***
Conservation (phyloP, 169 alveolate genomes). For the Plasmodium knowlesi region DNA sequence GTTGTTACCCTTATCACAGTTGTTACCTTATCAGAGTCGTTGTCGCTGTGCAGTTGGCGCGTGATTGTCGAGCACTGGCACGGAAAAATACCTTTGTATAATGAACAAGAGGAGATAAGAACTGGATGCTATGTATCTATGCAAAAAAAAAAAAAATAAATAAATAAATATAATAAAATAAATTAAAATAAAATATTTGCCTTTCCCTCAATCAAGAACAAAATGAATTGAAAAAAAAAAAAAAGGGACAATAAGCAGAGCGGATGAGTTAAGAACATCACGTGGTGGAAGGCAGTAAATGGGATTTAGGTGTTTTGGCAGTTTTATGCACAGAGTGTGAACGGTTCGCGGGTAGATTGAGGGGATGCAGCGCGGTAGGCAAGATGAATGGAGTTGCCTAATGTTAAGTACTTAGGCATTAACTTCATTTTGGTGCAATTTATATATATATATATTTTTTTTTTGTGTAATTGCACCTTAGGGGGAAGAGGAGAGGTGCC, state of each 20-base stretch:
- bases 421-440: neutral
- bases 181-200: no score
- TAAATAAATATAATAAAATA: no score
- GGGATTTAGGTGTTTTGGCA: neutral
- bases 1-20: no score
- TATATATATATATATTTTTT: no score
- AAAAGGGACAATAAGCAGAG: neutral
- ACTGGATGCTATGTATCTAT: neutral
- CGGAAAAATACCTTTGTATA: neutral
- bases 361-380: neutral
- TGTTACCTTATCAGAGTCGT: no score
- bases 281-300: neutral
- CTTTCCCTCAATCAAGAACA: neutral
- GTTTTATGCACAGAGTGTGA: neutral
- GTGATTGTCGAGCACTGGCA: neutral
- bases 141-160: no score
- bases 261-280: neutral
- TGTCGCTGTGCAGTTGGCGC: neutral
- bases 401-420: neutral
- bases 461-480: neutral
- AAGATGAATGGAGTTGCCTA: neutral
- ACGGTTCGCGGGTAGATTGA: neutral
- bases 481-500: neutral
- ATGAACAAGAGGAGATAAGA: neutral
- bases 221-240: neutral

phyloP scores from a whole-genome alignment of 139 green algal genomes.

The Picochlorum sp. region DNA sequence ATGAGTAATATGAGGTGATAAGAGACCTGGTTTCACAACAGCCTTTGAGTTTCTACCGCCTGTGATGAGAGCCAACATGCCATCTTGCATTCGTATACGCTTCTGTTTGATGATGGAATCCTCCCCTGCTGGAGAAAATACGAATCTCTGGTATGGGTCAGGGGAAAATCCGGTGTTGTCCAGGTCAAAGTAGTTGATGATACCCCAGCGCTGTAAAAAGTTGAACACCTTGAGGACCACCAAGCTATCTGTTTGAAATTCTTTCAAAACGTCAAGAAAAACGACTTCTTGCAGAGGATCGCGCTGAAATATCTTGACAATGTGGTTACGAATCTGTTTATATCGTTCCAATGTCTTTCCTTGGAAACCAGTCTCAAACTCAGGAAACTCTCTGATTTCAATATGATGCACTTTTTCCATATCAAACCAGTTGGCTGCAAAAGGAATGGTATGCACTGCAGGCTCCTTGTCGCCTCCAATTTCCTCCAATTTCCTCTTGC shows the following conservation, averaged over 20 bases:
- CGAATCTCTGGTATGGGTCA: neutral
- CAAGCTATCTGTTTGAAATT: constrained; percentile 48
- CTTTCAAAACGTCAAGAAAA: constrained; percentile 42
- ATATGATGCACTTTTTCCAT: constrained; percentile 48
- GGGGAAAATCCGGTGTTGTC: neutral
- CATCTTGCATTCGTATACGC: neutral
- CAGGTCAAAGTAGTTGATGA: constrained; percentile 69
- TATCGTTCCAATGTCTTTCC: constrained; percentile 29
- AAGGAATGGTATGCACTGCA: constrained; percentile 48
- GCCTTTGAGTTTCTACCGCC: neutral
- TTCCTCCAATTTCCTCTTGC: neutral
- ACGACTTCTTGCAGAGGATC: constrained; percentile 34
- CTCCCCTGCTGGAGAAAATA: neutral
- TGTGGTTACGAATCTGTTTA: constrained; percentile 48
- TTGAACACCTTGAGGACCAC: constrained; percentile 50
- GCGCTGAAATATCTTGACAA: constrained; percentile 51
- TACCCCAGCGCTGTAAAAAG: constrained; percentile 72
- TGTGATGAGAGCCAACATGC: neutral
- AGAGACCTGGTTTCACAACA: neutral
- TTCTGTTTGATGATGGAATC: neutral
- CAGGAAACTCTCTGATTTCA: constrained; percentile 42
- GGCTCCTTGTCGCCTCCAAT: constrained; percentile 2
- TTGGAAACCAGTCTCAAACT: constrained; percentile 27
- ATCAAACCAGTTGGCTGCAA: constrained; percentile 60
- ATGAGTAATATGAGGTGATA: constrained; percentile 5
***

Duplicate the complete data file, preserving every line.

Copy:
Conservation (phyloP, 169 alveolate genomes). For the Plasmodium knowlesi region DNA sequence GTTGTTACCCTTATCACAGTTGTTACCTTATCAGAGTCGTTGTCGCTGTGCAGTTGGCGCGTGATTGTCGAGCACTGGCACGGAAAAATACCTTTGTATAATGAACAAGAGGAGATAAGAACTGGATGCTATGTATCTATGCAAAAAAAAAAAAAATAAATAAATAAATATAATAAAATAAATTAAAATAAAATATTTGCCTTTCCCTCAATCAAGAACAAAATGAATTGAAAAAAAAAAAAAAGGGACAATAAGCAGAGCGGATGAGTTAAGAACATCACGTGGTGGAAGGCAGTAAATGGGATTTAGGTGTTTTGGCAGTTTTATGCACAGAGTGTGAACGGTTCGCGGGTAGATTGAGGGGATGCAGCGCGGTAGGCAAGATGAATGGAGTTGCCTAATGTTAAGTACTTAGGCATTAACTTCATTTTGGTGCAATTTATATATATATATATTTTTTTTTTGTGTAATTGCACCTTAGGGGGAAGAGGAGAGGTGCC, state of each 20-base stretch:
- bases 421-440: neutral
- bases 181-200: no score
- TAAATAAATATAATAAAATA: no score
- GGGATTTAGGTGTTTTGGCA: neutral
- bases 1-20: no score
- TATATATATATATATTTTTT: no score
- AAAAGGGACAATAAGCAGAG: neutral
- ACTGGATGCTATGTATCTAT: neutral
- CGGAAAAATACCTTTGTATA: neutral
- bases 361-380: neutral
- TGTTACCTTATCAGAGTCGT: no score
- bases 281-300: neutral
- CTTTCCCTCAATCAAGAACA: neutral
- GTTTTATGCACAGAGTGTGA: neutral
- GTGATTGTCGAGCACTGGCA: neutral
- bases 141-160: no score
- bases 261-280: neutral
- TGTCGCTGTGCAGTTGGCGC: neutral
- bases 401-420: neutral
- bases 461-480: neutral
- AAGATGAATGGAGTTGCCTA: neutral
- ACGGTTCGCGGGTAGATTGA: neutral
- bases 481-500: neutral
- ATGAACAAGAGGAGATAAGA: neutral
- bases 221-240: neutral

phyloP scores from a whole-genome alignment of 139 green algal genomes.

The Picochlorum sp. region DNA sequence ATGAGTAATATGAGGTGATAAGAGACCTGGTTTCACAACAGCCTTTGAGTTTCTACCGCCTGTGATGAGAGCCAACATGCCATCTTGCATTCGTATACGCTTCTGTTTGATGATGGAATCCTCCCCTGCTGGAGAAAATACGAATCTCTGGTATGGGTCAGGGGAAAATCCGGTGTTGTCCAGGTCAAAGTAGTTGATGATACCCCAGCGCTGTAAAAAGTTGAACACCTTGAGGACCACCAAGCTATCTGTTTGAAATTCTTTCAAAACGTCAAGAAAAACGACTTCTTGCAGAGGATCGCGCTGAAATATCTTGACAATGTGGTTACGAATCTGTTTATATCGTTCCAATGTCTTTCCTTGGAAACCAGTCTCAAACTCAGGAAACTCTCTGATTTCAATATGATGCACTTTTTCCATATCAAACCAGTTGGCTGCAAAAGGAATGGTATGCACTGCAGGCTCCTTGTCGCCTCCAATTTCCTCCAATTTCCTCTTGC shows the following conservation, averaged over 20 bases:
- CGAATCTCTGGTATGGGTCA: neutral
- CAAGCTATCTGTTTGAAATT: constrained; percentile 48
- CTTTCAAAACGTCAAGAAAA: constrained; percentile 42
- ATATGATGCACTTTTTCCAT: constrained; percentile 48
- GGGGAAAATCCGGTGTTGTC: neutral
- CATCTTGCATTCGTATACGC: neutral
- CAGGTCAAAGTAGTTGATGA: constrained; percentile 69
- TATCGTTCCAATGTCTTTCC: constrained; percentile 29
- AAGGAATGGTATGCACTGCA: constrained; percentile 48
- GCCTTTGAGTTTCTACCGCC: neutral
- TTCCTCCAATTTCCTCTTGC: neutral
- ACGACTTCTTGCAGAGGATC: constrained; percentile 34
- CTCCCCTGCTGGAGAAAATA: neutral
- TGTGGTTACGAATCTGTTTA: constrained; percentile 48
- TTGAACACCTTGAGGACCAC: constrained; percentile 50
- GCGCTGAAATATCTTGACAA: constrained; percentile 51
- TACCCCAGCGCTGTAAAAAG: constrained; percentile 72
- TGTGATGAGAGCCAACATGC: neutral
- AGAGACCTGGTTTCACAACA: neutral
- TTCTGTTTGATGATGGAATC: neutral
- CAGGAAACTCTCTGATTTCA: constrained; percentile 42
- GGCTCCTTGTCGCCTCCAAT: constrained; percentile 2
- TTGGAAACCAGTCTCAAACT: constrained; percentile 27
- ATCAAACCAGTTGGCTGCAA: constrained; percentile 60
- ATGAGTAATATGAGGTGATA: constrained; percentile 5